In the Polish city of Wroclaw, nationalists chanting “God, honor, and Fatherland” recently burned an orthodox Jew in effigy at an anti-immigrant demonstration in the Polish city of WrocÅ‚aw. (Go to 3:30 for footage of the burning.) The twisted thinking apparently is that since international forces are seemingly flooding Poland with refugees, Jews must somehow be responsible.

In Ukraine, ultra-rightists told a crowd of 500 people in Kiev that their country was in the “grip of the world Zionist conspiracy.”

All this is without ISIS seizing state power in Syria, so imagine what would happen if it did. Obama should be careful what he wishes for since he just might get it.

Turkey’s downing of a Russian Su-24 is yet more good news for ISIS. All at once, French President François Hollande’s dreams of a united front with Russia against Al Qaeda and ISIS have been dashed. Obama’s told-you-so tone at his press conference with Hollande on Nov. 24 was revealing.

The incident, Obama told reporters, “points to an ongoing problem with the Russian operations in the sense that they are operating very close to a Turkish border, and they are going after a moderate opposition that are supported by not only Turkey but a wide range of countries. And if Russia is directing its energies towards Daesh and ISIL, some of those conflicts, or potentials for mistakes or escalation, are less likely to occur.”

In other words, if Russia doesn’t want to lose more planes, it should cooperate with the West’s strategy of avoiding attacks on Sunni jihadists not directly connected to ISIS.

“The challenge,” Obama went on, “has been Russia’s focus on propping up Assad rather than focusing on ISIL.   It’s difficult because if their priority is attacking the moderate opposition that might be future members of an inclusive Syrian government, Russia is not going to get the support of us or a range of other members of the coalition.”

This is the “moderate” opposition that on Monday appealed to Al Nusra to sever ties with Al Qaeda and cooperate with the rest of the rebel movement. “I call on the honorable Syrian revolutionaries in this group” said Khaled Khoja, leader of the Syrian National Coalition, the main opposition body, “to return to the broad umbrella of the Syrian revolution and spare the country further destruction.”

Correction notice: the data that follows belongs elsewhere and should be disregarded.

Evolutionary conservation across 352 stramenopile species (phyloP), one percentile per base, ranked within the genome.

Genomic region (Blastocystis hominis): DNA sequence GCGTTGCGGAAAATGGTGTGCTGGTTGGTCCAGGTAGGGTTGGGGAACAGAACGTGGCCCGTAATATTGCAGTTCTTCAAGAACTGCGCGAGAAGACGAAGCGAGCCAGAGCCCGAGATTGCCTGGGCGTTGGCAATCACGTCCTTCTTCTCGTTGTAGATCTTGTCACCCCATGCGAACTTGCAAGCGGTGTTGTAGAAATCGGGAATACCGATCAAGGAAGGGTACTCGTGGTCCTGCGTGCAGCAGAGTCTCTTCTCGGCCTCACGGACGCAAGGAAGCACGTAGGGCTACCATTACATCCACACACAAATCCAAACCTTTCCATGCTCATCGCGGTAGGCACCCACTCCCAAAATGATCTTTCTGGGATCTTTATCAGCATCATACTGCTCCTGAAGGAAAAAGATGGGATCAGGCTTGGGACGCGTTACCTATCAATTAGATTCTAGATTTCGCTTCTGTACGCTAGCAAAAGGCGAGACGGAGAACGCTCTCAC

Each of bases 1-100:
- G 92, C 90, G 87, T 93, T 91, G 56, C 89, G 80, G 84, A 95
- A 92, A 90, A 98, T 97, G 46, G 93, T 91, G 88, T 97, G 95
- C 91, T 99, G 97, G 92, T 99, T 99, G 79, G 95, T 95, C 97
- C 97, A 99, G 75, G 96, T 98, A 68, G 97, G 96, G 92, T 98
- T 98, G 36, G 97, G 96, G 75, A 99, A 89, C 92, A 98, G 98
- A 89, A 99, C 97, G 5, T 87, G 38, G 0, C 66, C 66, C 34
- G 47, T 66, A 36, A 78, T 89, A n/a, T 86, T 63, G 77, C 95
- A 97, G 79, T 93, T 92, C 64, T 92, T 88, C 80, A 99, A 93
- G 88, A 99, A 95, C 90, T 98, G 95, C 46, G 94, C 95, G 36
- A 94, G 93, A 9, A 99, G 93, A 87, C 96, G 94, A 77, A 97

If Khoja regards the head-choppers of Al Nusra as honorable revolutionaries, then what does it say about the rebel opposition as a whole? Isn’t it yet another example of expanding the definition of “moderate” to include Sunni sectarians who want to turn Syria into an Islamic state?

Patrick Cockburn, the London Independent’s estimable Middle East correspondent, recently pointed out that ISIS can only be defeated “when its many enemies are more united.” But with Turkey shooting down a Russian plane and Obama refusing to cooperate with Russia as long as it cooperates with Assad, those claiming to oppose ISIS have never been more splintered.

Thanks to this continued U.S. insistence on “regime change,” extremist prospects are looking up.

Daniel Lazare is the author of several books including The Frozen Republic: How the Constitution Is Paralyzing Democracy (Harcourt Brace).




In the Dark on the ‘Dark Side’

The “War on Terror” now more than 14 years long has trapped the U.S. and other nations in the “dark side” of human behavior, a dilemma that is both moral and practical because the continued use of brutal methods has only made the crisis worse, as Nicolas J S Davies explains.

By Nicolas J S Davies

France and Russia’s military responses to mass murders in Paris and Egypt echo the United States’ response to mass murders in New York, Washington and Pennsylvania in 2001. As Oxford University researcher Lydia Wilson told Democracy Now on Nov. 17, Islamic State (also known as ISIS, ISIL or Daesh) is “seemingly delighted” by this warlike response to its latest atrocities.

In several interviews, Lydia Wilson has cited Abu Bakr Naji’s The Management of Savagery as a “playbook” that ISIS appears to be following closely. Naji called for mass murders in foreign cities and tourist destinations as part of a strategy to draw foreign powers into unwinnable wars that would spread chaos, fuel jihadism and leave Muslim fundamentalist groups in control of more and more of the Muslim world.

This builds on Al Qaeda’s original strategy, which counted on an aggressive response to the 9/11 attacks to expose the iron fist inside the velvet glove of U.S. “soft power” and the hollowness of the U.S. government’s commitment to civil liberties, human rights and the rule of law. Al Qaeda astutely turned its enemy’s military superiority into a liability by provoking the U.S. to unleash disastrous wars on Muslim countries.

The U.S. invasions and occupations of Afghanistan and Iraq and the concentration camp at Guantanamo became the most valuable assets in Al Qaeda’s propaganda and recruiting campaigns, now complemented by the terror of drone strikes and bombing campaigns in Syria and Iraq.